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Intravenous lidocaine vs. NSAIDs for migraine attack in the ED: a prospective, randomized, double-blind study

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Although different forms of lidocaine are used for migraine attack headaches, the effect of intravenous lidocaine is still limited. This study aimed to investigate the effects of intravenous lidocaine infusion for the treatment of migraine attack headaches.


A hundred patients with migraine attacks, aged between 18 and 65, were randomly divided into two groups. The lidocaine group (n = 50) received a 1.5 mg/kg lidocaine bolus and a 1 mg/kg infusion (first 30 min), followed by a 0.5 mg/kg infusion for a further 30 min intravenously. The non-steroidal anti-inflammatory drug (NSAID) group (n = 50) received 50 mg dexketoprofen trometamol and saline at the same volume as the lidocaine at the same time intervals intravenously. The Visual Analog Scale (VAS) pain scores, additional analgesia requirement, side effects, and revisits to the emergency department were recorded.


The VAS score was significantly lower in the lidocaine group than in the NSAID group for the first 20th and 30th minutes (p = 0.014 and p = 0.024, respectively). There was no difference between the VAS scores for the remaining evaluation times (p > 0.05). In terms of secondary outcomes, rescue medication requirement was not different between the two groups at both the 60th and 90th minutes (p > 0.05). However, the number of patients revisiting ED within 48–72 h was statistically less in the lidocaine group than in the NSAID group (1/50 vs. 8/50; p = 0.031).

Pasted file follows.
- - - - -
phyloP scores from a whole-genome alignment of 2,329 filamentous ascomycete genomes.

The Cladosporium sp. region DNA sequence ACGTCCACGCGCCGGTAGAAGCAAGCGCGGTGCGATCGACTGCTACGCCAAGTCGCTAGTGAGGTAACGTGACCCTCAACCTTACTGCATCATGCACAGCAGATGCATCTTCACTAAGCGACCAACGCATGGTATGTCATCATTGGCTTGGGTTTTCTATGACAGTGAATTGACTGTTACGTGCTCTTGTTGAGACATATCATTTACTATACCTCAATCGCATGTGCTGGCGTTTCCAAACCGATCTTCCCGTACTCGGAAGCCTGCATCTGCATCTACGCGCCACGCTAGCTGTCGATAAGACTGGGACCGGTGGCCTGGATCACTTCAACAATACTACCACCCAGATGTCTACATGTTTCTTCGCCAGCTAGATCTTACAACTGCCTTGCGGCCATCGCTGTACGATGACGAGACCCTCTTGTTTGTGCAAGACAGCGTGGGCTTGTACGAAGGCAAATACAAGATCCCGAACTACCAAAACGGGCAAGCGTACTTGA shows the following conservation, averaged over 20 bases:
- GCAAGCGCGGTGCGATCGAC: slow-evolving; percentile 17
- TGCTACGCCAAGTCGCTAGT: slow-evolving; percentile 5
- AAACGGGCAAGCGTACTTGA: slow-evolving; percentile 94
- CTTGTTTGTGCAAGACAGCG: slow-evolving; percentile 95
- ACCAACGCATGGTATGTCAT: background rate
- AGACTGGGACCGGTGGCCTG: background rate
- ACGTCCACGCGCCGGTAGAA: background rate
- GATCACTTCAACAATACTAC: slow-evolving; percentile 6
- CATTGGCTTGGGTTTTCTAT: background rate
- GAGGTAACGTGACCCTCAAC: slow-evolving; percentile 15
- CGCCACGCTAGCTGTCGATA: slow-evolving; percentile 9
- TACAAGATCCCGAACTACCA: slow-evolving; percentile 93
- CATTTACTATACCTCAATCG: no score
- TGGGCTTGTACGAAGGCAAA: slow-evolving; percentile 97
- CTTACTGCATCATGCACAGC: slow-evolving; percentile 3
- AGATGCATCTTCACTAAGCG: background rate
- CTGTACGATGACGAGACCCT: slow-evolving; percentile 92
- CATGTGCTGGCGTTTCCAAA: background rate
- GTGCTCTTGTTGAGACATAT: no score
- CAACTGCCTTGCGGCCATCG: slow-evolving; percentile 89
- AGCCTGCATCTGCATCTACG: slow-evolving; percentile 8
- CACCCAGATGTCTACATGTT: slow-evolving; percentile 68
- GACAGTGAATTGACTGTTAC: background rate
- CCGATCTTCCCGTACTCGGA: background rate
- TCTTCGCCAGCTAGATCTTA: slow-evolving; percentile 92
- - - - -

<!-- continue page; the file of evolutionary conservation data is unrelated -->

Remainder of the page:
Intravenous lidocaine may be an alternative treatment method for patients with migraine attack headaches in the emergency department.

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Authors and Affiliations



ST Akgol Gur, EO Ahiskalioglu: Planning, data collection, sample analysis, writing the first draft, evaluating and modifying the final manuscript. ME Aydin, AO Kocak: Data collection and evaluating subsequent drafts and the final manuscript. P. Aydin: Sample analysis, writing and the final manuscript. A. Ahiskalioglu: Writing and the final manuscript, supervisor.

Corresponding author

Correspondence to Elif Oral Ahiskalioglu.

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Ethic approval and patient consent

This study was conducted at the Ataturk University Faculty of Medicine, Erzurum, Turkey. It was approved by the local ethics board approval (B30.2ATA.0.01.00/462) and followed the Helsinki statement, and signed consent was obtained from all participants before the experiment.

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The authors declare no competing interests.

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Gur, S.T.A., Ahiskalioglu, E.O., Aydin, M.E. et al. Intravenous lidocaine vs. NSAIDs for migraine attack in the ED: a prospective, randomized, double-blind study. Eur J Clin Pharmacol 78, 27–33 (2022).

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